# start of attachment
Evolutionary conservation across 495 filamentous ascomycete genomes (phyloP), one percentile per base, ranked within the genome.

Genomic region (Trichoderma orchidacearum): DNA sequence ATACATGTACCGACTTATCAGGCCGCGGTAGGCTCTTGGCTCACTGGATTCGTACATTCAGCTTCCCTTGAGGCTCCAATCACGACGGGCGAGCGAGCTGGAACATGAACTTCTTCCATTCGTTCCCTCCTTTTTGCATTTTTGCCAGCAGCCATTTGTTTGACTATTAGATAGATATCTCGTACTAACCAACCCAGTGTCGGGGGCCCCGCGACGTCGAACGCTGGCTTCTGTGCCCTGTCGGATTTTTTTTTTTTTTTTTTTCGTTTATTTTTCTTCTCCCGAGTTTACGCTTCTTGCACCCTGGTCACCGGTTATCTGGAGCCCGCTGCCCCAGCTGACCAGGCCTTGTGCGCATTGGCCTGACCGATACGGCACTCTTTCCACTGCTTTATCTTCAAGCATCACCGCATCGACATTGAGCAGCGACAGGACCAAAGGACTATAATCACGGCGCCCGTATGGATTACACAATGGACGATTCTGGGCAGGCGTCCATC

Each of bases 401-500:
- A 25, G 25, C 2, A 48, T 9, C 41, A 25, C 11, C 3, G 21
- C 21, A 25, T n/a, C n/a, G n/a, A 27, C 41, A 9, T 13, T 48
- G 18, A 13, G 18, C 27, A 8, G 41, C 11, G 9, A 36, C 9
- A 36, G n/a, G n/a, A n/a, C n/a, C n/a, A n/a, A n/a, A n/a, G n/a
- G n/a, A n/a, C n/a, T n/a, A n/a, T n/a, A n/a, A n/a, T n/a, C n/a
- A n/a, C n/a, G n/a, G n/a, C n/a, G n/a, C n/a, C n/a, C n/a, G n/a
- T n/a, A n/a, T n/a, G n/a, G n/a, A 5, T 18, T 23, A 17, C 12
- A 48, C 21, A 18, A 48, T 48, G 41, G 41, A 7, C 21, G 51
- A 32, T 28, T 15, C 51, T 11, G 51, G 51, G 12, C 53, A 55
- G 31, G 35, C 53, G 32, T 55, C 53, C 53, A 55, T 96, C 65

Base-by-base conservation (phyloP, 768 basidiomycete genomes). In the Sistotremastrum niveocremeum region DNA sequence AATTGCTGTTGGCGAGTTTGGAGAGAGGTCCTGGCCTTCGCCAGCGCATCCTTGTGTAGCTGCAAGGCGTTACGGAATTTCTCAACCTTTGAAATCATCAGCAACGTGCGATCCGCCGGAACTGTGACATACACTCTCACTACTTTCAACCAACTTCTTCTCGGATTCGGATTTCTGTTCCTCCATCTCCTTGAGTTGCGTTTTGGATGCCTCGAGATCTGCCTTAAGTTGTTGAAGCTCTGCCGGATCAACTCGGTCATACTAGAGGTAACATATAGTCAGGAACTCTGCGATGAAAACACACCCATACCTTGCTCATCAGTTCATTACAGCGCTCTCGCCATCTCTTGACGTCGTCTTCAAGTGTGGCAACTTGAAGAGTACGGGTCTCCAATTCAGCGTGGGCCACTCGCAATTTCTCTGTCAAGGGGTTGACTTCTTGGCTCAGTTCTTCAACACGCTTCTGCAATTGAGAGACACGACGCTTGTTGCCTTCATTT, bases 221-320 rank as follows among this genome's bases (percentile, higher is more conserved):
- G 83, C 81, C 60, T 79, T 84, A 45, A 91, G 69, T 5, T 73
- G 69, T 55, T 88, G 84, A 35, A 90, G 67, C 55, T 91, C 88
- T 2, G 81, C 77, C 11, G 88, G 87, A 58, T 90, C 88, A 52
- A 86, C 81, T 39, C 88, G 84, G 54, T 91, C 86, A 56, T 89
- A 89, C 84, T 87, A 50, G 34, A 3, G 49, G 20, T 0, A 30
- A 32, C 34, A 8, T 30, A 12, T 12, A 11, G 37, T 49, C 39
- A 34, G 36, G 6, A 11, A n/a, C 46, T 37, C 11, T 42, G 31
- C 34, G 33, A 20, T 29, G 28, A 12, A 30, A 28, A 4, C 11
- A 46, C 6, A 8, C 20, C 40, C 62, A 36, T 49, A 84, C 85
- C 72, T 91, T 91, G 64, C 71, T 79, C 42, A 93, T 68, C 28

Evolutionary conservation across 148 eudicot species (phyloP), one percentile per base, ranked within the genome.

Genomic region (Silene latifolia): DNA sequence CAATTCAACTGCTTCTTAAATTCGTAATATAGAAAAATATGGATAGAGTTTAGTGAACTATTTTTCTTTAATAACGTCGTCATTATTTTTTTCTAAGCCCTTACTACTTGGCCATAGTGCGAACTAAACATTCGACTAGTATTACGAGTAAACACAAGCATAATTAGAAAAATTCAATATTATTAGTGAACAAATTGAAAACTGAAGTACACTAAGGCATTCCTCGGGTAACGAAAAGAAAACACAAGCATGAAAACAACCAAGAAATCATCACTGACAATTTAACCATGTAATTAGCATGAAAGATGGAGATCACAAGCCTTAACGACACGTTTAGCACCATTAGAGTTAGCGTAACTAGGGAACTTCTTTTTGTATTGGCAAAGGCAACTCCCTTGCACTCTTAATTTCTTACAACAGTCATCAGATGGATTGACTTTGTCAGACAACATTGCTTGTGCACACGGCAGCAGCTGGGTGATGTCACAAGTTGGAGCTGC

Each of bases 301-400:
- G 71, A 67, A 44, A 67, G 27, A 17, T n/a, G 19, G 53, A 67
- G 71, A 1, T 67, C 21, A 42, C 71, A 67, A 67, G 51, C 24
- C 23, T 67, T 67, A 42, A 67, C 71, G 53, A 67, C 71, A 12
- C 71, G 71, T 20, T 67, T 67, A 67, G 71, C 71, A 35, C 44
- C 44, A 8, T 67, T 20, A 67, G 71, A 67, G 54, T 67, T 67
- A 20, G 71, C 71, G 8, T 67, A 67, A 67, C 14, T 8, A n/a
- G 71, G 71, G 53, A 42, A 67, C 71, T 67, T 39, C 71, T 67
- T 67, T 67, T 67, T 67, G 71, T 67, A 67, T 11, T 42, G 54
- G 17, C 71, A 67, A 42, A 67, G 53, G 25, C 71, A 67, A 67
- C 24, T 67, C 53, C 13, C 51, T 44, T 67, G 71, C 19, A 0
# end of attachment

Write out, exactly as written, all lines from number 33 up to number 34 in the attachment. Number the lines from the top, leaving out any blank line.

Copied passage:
- A 20, G 71, C 71, G 8, T 67, A 67, A 67, C 14, T 8, A n/a
- G 71, G 71, G 53, A 42, A 67, C 71, T 67, T 39, C 71, T 67